Keywords: Indium oxide; Dehydrogenation; Propane; Carbon dioxide; Support effect;

Display Omitted► Comparison of MoS2 and NiMoS catalysts onto alumina, silice, titania and zirconia. ► Ni-promotion of MoS2-supported catalysts by using Ni(acac)2. ► XPS quantification of NiMoS phase onto different supports. ► Intrinsic catalytic HDS activities of NiMoS active sites.To evaluate the intrinsic effect of some supports (γ-Al2O3, SiO2, TiO2, ZrO2) on the activity of hydrodesulfurization (HDS) catalysts, NiMo catalysts were prepared by adding nickel acetylacetonate (Ni(acac)2) to supported molybdenum sulfide. The catalysts were characterized by X-ray photoelectron spectroscopy and high-resolution transmission electron microscopy and then tested in HDS of thiophene and 4,6-dimethyldibenzothiophene (4,6-DMDBT). This preparation method allowed obtaining well-promoted catalysts. A higher percentage (69–80%) of NiMoS phase was observed by XPS for these catalysts than for traditional co-impregnated catalysts (60%). In addition, the catalytic activity measured with those promoted systems was improved especially for TiO2 and ZrO2 supported NiMoS catalysts. By combining characterizations, geometrical model and catalytic activities, apparent HDS activities per NiMoS site were evaluated on each support. The high quality of NiMoS sites suggests that Type-II sites have been formed on silica.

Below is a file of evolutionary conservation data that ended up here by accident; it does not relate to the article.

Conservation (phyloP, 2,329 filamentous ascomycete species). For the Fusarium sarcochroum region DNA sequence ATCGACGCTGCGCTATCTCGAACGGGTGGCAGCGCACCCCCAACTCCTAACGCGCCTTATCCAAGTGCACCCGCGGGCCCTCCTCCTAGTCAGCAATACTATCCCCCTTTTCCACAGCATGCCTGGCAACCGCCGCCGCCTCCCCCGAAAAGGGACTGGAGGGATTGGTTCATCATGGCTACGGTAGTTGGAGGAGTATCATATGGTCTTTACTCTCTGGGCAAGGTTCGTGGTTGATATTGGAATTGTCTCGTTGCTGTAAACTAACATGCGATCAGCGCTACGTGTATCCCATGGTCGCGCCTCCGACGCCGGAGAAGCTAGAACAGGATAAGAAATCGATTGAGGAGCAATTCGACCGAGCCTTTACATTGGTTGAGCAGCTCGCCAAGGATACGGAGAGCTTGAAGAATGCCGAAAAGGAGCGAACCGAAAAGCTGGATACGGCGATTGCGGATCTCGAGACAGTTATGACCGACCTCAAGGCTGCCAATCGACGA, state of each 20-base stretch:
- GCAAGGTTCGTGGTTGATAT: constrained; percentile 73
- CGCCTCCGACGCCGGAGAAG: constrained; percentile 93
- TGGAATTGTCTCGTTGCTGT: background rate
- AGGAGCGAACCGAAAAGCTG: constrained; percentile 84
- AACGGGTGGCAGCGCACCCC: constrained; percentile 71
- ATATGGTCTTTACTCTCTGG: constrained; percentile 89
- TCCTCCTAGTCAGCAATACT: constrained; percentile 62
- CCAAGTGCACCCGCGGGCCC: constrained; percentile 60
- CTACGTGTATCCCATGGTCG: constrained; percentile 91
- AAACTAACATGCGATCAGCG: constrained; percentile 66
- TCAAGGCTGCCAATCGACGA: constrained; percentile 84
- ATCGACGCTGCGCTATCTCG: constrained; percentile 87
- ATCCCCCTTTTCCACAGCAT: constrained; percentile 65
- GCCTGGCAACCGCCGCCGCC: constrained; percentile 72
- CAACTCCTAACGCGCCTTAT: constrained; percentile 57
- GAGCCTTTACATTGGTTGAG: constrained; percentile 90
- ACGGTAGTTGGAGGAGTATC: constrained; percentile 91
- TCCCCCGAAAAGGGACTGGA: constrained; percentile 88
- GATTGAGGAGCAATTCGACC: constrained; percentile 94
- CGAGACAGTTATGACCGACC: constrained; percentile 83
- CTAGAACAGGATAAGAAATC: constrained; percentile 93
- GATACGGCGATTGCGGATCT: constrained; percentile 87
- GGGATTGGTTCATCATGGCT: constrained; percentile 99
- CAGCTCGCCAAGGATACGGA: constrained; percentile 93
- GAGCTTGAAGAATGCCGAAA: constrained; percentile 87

Keywords: Preparation; NiMo supported catalysts; Hydrodesulfurization; Support effect; Ni(acac)2; XPS;